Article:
(If you’re *adamant* about security, make sure to verify/exchange your contacts’ security codes/keys in person in the respective application, *physically* when you see them next. Otherwise, man-in-the-middle attacks are still possible, since you haven’t verified the end-user cryptographic key by putting the two phones/devices in physical contact.)



Lithium and Parkinson’s: Example References

Here are the references from the Parkinson’s chapter (8) of the book Greenblatt, James; Grossmann, Kayla. Nutritional Lithium: A Cinderella Story: The Untold Tale of a Mineral That Transforms Lives and Heals the Brain :


Andersen, J.K & Kim, H. (2013). U.S. Patent No. 0017274. Novato, CA: U.S. Patent and Trademark Office.

Bosco, D. A., Fowler, D. M., Zhang, Q., Nieva, J., Powers, E. T., Wentworth, P. J., & … Kelly, J. W. (2006). Elevated levels of oxidized cholesterol metabolites in Lewy body disease brains accelerate alpha-synuclein fibrilization. Nature Chemical Biology, 2( 5), 249-253.

Buck Institute. (2015). Low dose lithium reduces side effects from most common treatment for Parkinson’s disease. Retrieved from www.buckinstitute.org/ buck-news/ low-dose-lithium-reduces-side-effects-most-common-treatment-parkinsons-disease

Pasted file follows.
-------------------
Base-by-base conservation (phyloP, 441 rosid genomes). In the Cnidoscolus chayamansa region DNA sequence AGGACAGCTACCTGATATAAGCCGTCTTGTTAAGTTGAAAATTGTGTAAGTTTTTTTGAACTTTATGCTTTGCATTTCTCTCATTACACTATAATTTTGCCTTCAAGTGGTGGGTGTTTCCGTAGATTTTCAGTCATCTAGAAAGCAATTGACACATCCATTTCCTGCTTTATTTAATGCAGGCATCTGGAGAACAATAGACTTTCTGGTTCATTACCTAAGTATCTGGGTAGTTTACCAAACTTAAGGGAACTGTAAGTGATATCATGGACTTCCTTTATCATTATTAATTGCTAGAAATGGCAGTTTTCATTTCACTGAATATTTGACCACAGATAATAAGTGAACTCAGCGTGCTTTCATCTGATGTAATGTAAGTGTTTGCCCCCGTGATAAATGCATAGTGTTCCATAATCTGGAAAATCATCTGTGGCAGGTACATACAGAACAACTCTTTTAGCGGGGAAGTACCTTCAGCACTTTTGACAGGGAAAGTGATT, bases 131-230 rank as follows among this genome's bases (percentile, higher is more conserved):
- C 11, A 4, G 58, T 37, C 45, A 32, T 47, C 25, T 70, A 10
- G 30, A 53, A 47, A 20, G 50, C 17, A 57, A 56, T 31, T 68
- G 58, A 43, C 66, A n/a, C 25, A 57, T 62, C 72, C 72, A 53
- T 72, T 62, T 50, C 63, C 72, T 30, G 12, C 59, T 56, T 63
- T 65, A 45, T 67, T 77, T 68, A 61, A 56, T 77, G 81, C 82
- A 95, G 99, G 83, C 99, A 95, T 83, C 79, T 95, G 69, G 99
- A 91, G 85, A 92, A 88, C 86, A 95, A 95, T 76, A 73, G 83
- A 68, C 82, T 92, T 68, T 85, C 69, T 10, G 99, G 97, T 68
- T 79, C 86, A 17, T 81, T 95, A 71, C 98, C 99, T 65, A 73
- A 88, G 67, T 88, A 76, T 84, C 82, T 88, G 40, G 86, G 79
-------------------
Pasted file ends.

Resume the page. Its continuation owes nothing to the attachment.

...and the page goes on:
Coffey, C. E., Ross, D. R., Ferren, E. L., Sullivan, J. L., & Olanow, C. W. (1982). Treatment of the “on-off” phenomenon in Parkinsonism with lithium carbonate. Annals of Neurology, 12( 4), 375-379.

Dalén, P., & Steg, G. (1973). Lithium and levodopa in parkinsonism. Lancet, 1( 7809), 936-937. de Vasconcellos, A. S., Nieto, F. B., Crema, L. M., Diehl, L. A., de Almeida, L. M., Prediger, M. E., & … Dalmaz, C. (2006). Chronic lithium treatment has antioxidant properties but does not prevent oxidative damage induced by chronic variate stress. Neurochemical Research, 31( 9), 1141-1151.

Dwivedi, T., & Zhang, H. (2015). Lithium-induced neuroprotection is associated with epigenetic modification of specific BDNF gene promoter and altered expression of apoptotic-regulatory proteins. Frontiers in Neuroscience, 8, 457.

Fukumoto, T., Morinobu, S., Okamoto, Y., Kagaya, A., & Yamawaki, S. (2001). Chronic lithium treatment increases the expression of brain-derived neurotrophic factor in the rat brain. Psychopharmacology, 158( 1), 100-106.
Jope, R. S., & Roh, M. (2006). Glycogen synthase kinase-3 (GSK3) in psychiatric diseases and therapeutic interventions. Current Drug Targets, 7( 11), 1421-1434.